Trip Coach: April 18, 2006

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Budget Travel Editors answered your questions

Budget Travel Editors: Thanks for joining us this week. Let's get to your questions!
 
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Houston, TX:
I will be going to Maui for the first time for a wedding in late June and plan to stay for 9 days. The wedding is in the touristy Kaanapali Beach area on the last days of my trip. What do you recommend for the 1st part of the trip?

BT Editors: There are too many options to name here, but if you want to check out cool, mellow areas that tourists rarely see, take a look at our feature on Maui in the May issue.
It was written by someone who grew up on the island and knows the place intimately. You won't find many of the places mentioned in the story in other magazine articles or guidebooks.
 
You might also want to check out a fairly recent Maui road trip featured in our magazine, which also mostly stayed away from the big touristy areas.

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San Antonio, TX: I am taking a road trip with my two daughters (ages 10 and 14) from San Antonio, Texas to Washington, DC begining on June 5. What are some really cool hidden adventures and great things to see along the way? Those Off-the-beaten-path sort of things that are part of what makes America so great.

BT Editors: In our magazine, we recently coached a couple driving from Boston to Los Angeles seeking similar kinds of off-the-beaten attractions. They wanted to drive the southern route to the West Coast and we sent them to cool places in Kentucky, Tennessee, and Texas, among other spots. Check it out here.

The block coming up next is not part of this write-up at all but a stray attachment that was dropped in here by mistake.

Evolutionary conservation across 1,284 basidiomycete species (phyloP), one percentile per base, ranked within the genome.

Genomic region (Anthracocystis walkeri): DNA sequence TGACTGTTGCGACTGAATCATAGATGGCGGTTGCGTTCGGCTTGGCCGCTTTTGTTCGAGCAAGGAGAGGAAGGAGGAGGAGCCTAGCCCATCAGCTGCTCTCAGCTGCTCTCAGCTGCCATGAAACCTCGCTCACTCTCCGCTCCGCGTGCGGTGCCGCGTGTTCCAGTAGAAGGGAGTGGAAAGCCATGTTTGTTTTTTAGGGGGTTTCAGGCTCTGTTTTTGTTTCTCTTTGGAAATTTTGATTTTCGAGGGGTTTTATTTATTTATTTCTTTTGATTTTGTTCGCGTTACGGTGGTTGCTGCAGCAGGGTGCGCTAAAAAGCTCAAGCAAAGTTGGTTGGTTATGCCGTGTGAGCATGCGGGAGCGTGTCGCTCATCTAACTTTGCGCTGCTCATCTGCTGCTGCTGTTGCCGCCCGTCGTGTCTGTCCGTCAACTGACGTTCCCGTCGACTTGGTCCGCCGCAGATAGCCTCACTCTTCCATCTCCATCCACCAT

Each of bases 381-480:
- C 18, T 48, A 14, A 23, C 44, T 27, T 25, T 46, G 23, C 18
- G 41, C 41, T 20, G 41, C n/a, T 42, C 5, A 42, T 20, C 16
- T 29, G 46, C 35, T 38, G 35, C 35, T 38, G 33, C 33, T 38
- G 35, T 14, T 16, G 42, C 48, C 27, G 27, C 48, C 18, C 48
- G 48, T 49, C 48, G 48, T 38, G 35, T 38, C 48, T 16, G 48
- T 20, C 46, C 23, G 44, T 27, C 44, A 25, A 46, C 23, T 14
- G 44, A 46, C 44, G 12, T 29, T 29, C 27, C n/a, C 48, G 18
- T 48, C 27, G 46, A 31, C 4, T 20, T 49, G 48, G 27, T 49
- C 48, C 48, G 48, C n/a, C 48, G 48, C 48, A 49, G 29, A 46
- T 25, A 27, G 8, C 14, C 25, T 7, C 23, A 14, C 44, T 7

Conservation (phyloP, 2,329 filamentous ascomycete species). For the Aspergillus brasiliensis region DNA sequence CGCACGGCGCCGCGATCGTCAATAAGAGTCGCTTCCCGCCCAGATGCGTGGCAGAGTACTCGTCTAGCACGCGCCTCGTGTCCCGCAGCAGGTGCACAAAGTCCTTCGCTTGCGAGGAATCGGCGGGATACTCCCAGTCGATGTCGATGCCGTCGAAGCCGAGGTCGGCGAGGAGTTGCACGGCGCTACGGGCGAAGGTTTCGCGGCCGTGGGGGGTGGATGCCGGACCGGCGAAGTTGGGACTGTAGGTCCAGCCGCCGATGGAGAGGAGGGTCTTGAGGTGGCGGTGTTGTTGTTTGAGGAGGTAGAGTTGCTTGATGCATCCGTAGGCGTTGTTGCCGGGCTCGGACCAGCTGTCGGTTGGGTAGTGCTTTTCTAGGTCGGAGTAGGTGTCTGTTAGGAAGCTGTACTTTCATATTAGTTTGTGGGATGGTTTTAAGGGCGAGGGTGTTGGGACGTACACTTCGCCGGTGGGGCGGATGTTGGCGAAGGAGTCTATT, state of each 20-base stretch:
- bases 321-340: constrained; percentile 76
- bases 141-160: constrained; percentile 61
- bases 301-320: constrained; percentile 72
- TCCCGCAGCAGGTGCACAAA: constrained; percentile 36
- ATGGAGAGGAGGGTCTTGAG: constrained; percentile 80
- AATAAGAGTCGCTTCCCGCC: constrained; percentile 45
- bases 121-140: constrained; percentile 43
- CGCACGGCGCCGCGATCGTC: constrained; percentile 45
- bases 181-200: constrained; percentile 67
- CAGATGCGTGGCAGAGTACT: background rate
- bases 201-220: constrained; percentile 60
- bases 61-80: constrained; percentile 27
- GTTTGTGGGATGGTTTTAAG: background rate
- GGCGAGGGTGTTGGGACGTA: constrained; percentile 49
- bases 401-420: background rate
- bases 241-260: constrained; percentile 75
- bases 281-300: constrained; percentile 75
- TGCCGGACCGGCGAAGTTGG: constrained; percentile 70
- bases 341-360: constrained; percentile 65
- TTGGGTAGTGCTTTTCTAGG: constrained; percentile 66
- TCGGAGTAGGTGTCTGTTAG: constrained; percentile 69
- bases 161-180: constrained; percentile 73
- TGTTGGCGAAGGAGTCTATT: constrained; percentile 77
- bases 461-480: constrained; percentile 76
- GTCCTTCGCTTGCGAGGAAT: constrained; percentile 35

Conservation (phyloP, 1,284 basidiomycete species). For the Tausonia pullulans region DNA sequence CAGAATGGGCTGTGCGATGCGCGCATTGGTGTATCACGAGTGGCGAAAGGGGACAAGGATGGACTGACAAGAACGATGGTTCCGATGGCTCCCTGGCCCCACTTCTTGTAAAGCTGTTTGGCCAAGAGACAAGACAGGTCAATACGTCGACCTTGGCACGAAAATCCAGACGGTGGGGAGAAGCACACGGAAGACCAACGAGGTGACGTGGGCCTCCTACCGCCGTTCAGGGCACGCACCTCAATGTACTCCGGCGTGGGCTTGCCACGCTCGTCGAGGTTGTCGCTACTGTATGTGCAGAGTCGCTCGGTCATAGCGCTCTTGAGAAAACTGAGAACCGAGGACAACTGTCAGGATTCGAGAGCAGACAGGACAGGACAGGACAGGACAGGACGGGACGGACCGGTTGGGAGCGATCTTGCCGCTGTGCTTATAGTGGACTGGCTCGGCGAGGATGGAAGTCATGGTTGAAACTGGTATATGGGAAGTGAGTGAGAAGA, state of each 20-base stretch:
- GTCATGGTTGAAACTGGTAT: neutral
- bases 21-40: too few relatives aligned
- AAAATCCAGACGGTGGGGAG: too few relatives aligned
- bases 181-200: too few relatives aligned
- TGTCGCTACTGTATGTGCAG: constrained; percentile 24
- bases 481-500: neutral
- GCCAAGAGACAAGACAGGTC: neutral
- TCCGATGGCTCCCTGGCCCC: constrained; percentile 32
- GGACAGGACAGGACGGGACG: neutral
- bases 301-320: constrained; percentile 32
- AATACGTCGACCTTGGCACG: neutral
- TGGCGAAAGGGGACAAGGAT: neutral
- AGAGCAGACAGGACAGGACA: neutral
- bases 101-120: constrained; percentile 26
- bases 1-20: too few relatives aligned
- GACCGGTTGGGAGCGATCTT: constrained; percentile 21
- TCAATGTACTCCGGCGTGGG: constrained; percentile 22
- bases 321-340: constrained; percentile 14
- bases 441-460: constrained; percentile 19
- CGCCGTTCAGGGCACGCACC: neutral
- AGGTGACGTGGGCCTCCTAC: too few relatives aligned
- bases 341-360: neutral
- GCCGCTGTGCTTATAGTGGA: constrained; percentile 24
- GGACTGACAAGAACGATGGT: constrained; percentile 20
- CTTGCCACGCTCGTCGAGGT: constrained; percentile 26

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Clarksville, TN: How can a family of three - 2 parents and a teen - take a (fairly) economical trip to Iceland? We're intrigued about seeing the natural wonders of Iceland, but worried about the prices we hear. Plus, because of school schedules, we can only go in the summer. We don't want to camp, but we don't mind small guesthouses, B&Bs in private homes; we don't have to have private baths.

BT Editors: Iceland has some of the planet's most spectacular (and unusual) natural scenery, not to mention it's the closest European country to the US, but it's expensive, which is why any trip to the Land of Fire & Ice requires careful planning. The most economical way to go is to book an air-hotel package through Icelandair Holidays. The vacation wing of Icelandair even allows you to "build your own package"....which enables flexibility on number of nights, activities, etc. Its spring/summer "midweek madness" packages start at $471 per person, which includes airfare and two nights' accommodation.